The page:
I've been gearing up for another year of Youth Ministry lately (kickoff is September 22nd!), and preparing for leader retreats, which got me thinking about how Youth Ministry works and how it works well. You can read more about my ministry by clicking here. For now, here are the top things I would tell anyone involved in youth ministry, at any level:
Invest in the students. Kids can tell when you're not really that into it...and they can tell when you are. Learn every kid's name. It's a daunting task, but so worth it. Learn what they like, ask about their lives, weekends, interests, everything! Get to know your students and invest in them on a deep level. Make sure they know how happy you are to see them and spend time with them.
2.) Silence is okay.
Sometimes it takes students a while to warm up, or sometimes they are just thinking. Think about the questions you ask during small group discussion...some of them are probably pretty complex! Don't jump in and fill the silence. Sometimes it feels awkward, but you are there to facilitate their learning, not to do it for them. -->
3.) Create a safe space.
Everyone should feel welcome and loved at youth group. This means a zero tolerance policy for exclusion, name-calling, etc. I tell my kids there are two rules at youth group: be nice and try hard. Pretty much everything can fall into one of those two categories. Cultivate a culture of acceptance and encouragement at your youth group. Lead by example.
4.) No cell phones.
Depending on the population you work with, this may seem fairly rough to totally impossible. It's not, I promise. At the beginning of the night, students are asked to turn in their cell phones (for the 90 minutes I have them) and if they do they are given a piece of candy. If they do not turn it in, that's their choice....however, if I see their phone later in the night, I take it and they get no candy. You would be surprised at how quickly the students figure out that they won't be able to use their phones, so they might as well turn them in at the beginning and get candy. Not having the distraction of cell phones creates an incredible amount of focus. (PS: This means you can't be on your phone, either!)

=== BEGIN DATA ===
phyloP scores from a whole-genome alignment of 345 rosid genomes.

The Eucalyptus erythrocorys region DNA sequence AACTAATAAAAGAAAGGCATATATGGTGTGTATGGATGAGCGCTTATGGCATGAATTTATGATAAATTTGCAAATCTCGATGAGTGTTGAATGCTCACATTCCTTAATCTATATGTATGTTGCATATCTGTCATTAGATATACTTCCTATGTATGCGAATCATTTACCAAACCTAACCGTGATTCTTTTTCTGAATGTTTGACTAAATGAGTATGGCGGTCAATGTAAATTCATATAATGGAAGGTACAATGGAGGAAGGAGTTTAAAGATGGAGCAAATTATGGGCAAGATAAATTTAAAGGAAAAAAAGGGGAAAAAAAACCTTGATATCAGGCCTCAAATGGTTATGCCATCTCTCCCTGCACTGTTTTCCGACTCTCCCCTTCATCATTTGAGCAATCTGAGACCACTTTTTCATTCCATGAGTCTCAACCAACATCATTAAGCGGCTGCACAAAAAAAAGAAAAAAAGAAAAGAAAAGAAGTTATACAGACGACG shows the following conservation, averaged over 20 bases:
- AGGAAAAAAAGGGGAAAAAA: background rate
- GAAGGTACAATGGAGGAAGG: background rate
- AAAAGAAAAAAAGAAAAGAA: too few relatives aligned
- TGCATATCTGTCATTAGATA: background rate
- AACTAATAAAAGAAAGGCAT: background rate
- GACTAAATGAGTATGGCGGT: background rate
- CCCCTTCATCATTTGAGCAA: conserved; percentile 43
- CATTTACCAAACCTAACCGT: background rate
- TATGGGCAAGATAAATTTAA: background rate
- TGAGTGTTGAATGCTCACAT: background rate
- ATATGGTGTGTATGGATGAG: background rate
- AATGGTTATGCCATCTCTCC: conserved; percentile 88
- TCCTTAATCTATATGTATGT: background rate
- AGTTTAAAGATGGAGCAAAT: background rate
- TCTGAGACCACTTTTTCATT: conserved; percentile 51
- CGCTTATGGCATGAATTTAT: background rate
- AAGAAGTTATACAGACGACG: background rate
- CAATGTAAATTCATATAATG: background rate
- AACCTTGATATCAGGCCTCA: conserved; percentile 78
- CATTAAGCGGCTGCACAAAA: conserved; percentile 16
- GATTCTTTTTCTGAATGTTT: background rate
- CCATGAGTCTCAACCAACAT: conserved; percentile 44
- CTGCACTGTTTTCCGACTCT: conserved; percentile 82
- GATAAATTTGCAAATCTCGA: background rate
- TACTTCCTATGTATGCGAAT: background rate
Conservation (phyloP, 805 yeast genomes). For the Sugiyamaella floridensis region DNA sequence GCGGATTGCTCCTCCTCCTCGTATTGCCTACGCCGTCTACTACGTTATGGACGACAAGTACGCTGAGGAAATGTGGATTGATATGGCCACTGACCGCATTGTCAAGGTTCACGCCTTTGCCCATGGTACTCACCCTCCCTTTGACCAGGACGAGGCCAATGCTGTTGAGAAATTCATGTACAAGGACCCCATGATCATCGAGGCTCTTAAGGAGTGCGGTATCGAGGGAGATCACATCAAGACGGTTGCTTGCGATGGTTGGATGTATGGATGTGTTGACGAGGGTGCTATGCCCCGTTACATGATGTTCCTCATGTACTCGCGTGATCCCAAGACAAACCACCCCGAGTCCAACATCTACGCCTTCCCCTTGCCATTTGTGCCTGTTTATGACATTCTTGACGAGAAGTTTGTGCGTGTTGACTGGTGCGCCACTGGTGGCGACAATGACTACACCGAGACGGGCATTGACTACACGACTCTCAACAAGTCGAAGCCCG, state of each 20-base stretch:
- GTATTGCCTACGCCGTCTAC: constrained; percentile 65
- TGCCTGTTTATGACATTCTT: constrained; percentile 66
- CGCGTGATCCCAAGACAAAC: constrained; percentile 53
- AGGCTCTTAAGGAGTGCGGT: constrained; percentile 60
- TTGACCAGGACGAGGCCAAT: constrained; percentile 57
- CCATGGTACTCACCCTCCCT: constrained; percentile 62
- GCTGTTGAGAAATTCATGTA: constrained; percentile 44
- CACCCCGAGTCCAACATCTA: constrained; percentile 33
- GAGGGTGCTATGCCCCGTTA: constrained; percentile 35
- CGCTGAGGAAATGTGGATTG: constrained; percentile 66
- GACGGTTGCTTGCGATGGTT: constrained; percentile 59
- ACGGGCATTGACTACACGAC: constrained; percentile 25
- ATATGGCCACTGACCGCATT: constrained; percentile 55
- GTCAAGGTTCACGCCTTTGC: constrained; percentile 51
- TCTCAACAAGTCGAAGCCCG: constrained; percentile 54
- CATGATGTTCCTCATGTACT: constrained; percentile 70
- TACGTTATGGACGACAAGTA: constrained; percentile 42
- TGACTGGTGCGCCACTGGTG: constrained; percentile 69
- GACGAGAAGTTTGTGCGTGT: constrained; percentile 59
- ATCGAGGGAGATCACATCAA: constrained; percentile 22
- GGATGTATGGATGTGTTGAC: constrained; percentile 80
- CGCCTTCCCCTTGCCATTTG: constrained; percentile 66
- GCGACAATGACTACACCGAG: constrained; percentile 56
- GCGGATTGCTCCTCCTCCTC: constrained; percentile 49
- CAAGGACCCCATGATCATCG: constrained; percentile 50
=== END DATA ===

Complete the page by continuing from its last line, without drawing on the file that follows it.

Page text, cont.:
5.) Review the lessons in advance.
There is nothing worse than getting halfway through a lesson and realizing you have no idea what you're saying. Make sure you read through each lesson thoroughly so that if you have questions, you can look up the answers or ask your youth minister, priest, etc. Know the material!
6.) Pray with and for your students.
A great way to learn names is to pray for your students in your daily prayers! It also creates a deeper bond between you and your kids. Pray with your students as well. Set an example, students should not be afraid to pray. Feel weird about it? Look up some prayers beforehand!
7.) Don't react.
When students are seeking negative attention, don't react. Bring the focus back to the topic at hand. Don't indulge. On the same note, when a student confides something to you, and you find it shocking, don't react. It will only make them feel self-conscious.
8.) Be an example.
Basically, practice what you preach. Students can tell when you aren't being authentic and sincere, so whatever you're teaching them should be something you honestly strive to achieve in your daily life as well.
9.) Meet them where they are.
You'll get students at various stages in their faith journeys. Meet them where they are. Answer their questions. Let them go at their own pace. Don't start with hard doctrines of the church with a kid who is still discerning whether or not God exists!
10.) Lead them where they are meant to be.
It is your job help your students move ahead in their faith, to learn more, to gain knowledge, to go deeper. After you meet them where they are, start showing them where they need to go.
That's it! Questions? Comments? Concerns? Let me know!